In my corner of Florida, we have one cable operator -- but some locals are looking to the skies for broadband connectivity.
During the most recent recession, the Space Coast did not live up to its name. Kennedy Space Center and nearby Merritt Island seemed doomed to become trivia-game answers, much like nearby Cocoa Beach's ties to "I Dream of Jeannie." Several friends -- actual rocket scientists -- sold their homes at a loss, grateful to have new jobs in Virginia, D.C. or California.
Now some have returned and several are working to deploy small, cost-effective satellites to quench the global hunger for connectivity, in even the most inhospitable terrains and climates. Advances in satellite technology are generating interest from webscale providers like Facebook to nations such as Uganda and consulting firms like Accenture, as well as a deluge of new players and bigger opportunities for industry stalwarts.
NASA and a handful of defense contractors now share KSCs launch pads with SpaceX, United Launch Alliance and Blue Origin. The Space Center, as one friend told me recently, is slammed. Whereas it once revolved around propelling people into space, today most of the buzz surrounds unmanned missions that empower people to communicate with their next-door neighbor or a corporation halfway around the world.
Enterprises and service providers are paying attention to the cost-effectiveness satellites, especially Low Earth Orbit (LEO) and Medium Earth Orbit (MEO) satellites will or can offer, John-Paul (JP) Hemingway, the recently appointed CEO of SES Networks, a global satellite-enabled managed data service provider, told Broadband World News.
Getting Grounded About Satellite Dreams
Service providers should consider satellite another tool in their repository for bringing high-speed, high-quality broadband to enterprise and residential customers, says JP Hemingway, CEO, SES Networks.
Advances in technology, coupled with affordability, make satellites an additional resource that service providers can leverage for their broadband infrastructure, he said. Just as fiber may be the most appropriate approach for one region, satellite could be the best alternative for another, Hemingway said.
"People need same end-to-end services no matter whether it's delivered via fiber, microwave or satellite. We integrate satellite into the end-to-end experience," he said.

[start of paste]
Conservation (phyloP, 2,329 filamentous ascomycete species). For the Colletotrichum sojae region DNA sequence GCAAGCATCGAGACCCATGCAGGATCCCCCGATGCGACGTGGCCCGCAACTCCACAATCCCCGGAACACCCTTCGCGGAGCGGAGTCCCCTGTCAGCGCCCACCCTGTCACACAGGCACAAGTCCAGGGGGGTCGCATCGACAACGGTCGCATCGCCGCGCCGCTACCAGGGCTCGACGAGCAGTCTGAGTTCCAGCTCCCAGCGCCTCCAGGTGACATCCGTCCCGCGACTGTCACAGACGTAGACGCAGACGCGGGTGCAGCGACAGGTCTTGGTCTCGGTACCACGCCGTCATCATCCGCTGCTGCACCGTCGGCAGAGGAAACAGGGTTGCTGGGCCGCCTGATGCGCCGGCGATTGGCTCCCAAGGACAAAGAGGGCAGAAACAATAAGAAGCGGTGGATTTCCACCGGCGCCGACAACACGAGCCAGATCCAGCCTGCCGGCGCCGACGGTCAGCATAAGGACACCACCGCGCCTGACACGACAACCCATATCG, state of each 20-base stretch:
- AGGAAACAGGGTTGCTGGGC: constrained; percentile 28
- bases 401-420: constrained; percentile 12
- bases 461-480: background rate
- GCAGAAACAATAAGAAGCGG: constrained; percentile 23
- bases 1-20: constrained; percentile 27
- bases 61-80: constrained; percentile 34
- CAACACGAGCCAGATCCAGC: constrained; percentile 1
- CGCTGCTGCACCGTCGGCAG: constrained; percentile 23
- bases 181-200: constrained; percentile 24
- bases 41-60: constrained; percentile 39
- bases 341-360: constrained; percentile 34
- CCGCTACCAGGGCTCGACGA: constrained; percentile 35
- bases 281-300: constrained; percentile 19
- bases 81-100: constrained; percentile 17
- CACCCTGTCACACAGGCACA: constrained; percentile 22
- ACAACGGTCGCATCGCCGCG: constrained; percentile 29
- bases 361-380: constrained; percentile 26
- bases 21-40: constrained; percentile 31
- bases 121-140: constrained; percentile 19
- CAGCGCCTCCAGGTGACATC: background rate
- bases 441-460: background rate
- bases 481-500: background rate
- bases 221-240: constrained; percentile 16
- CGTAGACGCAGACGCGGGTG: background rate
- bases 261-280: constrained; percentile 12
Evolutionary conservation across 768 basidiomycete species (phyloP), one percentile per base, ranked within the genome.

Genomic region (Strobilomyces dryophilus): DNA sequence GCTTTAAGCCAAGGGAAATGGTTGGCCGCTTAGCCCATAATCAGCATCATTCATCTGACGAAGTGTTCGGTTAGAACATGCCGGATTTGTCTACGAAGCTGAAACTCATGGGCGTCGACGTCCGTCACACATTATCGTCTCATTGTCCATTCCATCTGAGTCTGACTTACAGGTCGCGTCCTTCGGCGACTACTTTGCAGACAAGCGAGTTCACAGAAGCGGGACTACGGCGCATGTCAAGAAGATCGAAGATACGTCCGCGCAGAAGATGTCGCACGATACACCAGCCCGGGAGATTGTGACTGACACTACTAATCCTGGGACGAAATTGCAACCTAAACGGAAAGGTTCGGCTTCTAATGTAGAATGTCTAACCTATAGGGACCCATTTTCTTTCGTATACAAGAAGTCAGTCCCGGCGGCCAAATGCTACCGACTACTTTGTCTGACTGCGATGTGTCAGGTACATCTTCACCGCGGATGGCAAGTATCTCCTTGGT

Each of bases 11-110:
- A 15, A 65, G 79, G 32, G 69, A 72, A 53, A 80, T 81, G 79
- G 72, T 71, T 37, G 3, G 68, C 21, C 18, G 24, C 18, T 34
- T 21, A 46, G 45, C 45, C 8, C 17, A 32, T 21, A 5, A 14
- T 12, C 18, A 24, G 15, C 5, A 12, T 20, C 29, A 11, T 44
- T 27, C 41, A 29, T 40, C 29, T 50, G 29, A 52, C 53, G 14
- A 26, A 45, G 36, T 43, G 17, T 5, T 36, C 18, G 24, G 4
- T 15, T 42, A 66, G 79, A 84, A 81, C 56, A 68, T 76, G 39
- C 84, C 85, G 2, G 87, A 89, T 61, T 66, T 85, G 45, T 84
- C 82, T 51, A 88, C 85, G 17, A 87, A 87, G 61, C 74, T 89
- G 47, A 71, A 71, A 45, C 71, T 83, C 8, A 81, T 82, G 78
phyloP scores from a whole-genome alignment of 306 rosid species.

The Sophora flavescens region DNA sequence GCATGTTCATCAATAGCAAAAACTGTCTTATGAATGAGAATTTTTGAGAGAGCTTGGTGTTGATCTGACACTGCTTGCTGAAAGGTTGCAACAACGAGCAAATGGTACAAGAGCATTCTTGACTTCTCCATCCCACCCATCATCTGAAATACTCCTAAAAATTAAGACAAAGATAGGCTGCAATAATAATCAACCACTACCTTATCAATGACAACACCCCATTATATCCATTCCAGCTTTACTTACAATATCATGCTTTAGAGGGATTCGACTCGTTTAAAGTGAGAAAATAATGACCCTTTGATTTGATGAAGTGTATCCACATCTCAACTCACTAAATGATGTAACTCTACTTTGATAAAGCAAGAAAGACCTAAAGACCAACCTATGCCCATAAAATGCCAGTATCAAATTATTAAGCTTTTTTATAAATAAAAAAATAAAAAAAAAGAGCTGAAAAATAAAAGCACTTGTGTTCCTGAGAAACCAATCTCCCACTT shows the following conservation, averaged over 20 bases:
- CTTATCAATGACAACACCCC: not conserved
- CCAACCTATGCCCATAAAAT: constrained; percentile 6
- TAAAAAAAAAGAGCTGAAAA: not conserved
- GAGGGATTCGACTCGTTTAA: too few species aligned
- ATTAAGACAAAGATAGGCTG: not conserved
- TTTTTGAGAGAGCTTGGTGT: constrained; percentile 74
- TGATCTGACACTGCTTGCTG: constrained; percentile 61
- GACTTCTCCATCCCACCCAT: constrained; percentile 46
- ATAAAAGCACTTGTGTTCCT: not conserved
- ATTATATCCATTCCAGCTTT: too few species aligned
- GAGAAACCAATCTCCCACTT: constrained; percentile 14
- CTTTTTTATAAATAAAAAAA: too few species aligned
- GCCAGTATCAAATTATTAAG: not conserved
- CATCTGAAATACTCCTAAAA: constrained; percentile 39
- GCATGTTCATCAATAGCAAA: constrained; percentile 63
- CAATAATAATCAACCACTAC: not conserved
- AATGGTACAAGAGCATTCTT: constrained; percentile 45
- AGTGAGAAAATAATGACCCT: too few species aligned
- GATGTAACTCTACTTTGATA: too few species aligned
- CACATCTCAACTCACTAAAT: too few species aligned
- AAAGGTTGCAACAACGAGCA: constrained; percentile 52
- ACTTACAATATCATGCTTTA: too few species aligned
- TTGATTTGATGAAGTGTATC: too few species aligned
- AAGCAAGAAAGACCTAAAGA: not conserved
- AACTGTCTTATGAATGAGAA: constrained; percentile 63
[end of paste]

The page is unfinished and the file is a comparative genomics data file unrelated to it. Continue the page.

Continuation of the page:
SES Networks, which launched six satellites in the first quarter of 2018, offers multiple-gigabit capacity with "fiber-like latency," said Hemingway. Next-generation capabilities will advance each SES Networks' satellite from 10 beams to 4,000 beams, he said. As a result, the constellation of satellites will go from its current capacity of 160 beams to more than 30,000 beams, giving SES Networks the ability to cover the earth with fiber-like connectivity, added Hemingway..
This new constellation, slated for availability in 2020-21, will be controlled via software-defined networking techniques, application-aware networking and automation, he said. Leveraging SDN and other capabilities give SES Networks more control and flexibility over its satellites and ensuring satellite technologies are covered in standards are one reason the vendor participates and gets certified in organizations such as Metro Ethernet Forum 2.0, NSO Forum and ONAP, Hemingway said.
"The fact that other people want to launch proves to me satellite has to and will become mainstream," said Hemingway. "It can't be thought of as the point of last resort. We really should be thinking of it as a medium to connect broadband. The satellite industry has been changing, and it needed to change. It needed disrupting. We're ultimately here to change the role of satellite, to be another viable tool to deliver broadband to customers."
— Alison Diana, Editor, Broadband World News. Follow us on Twitter @BroadbandWN or @alisoncdiana.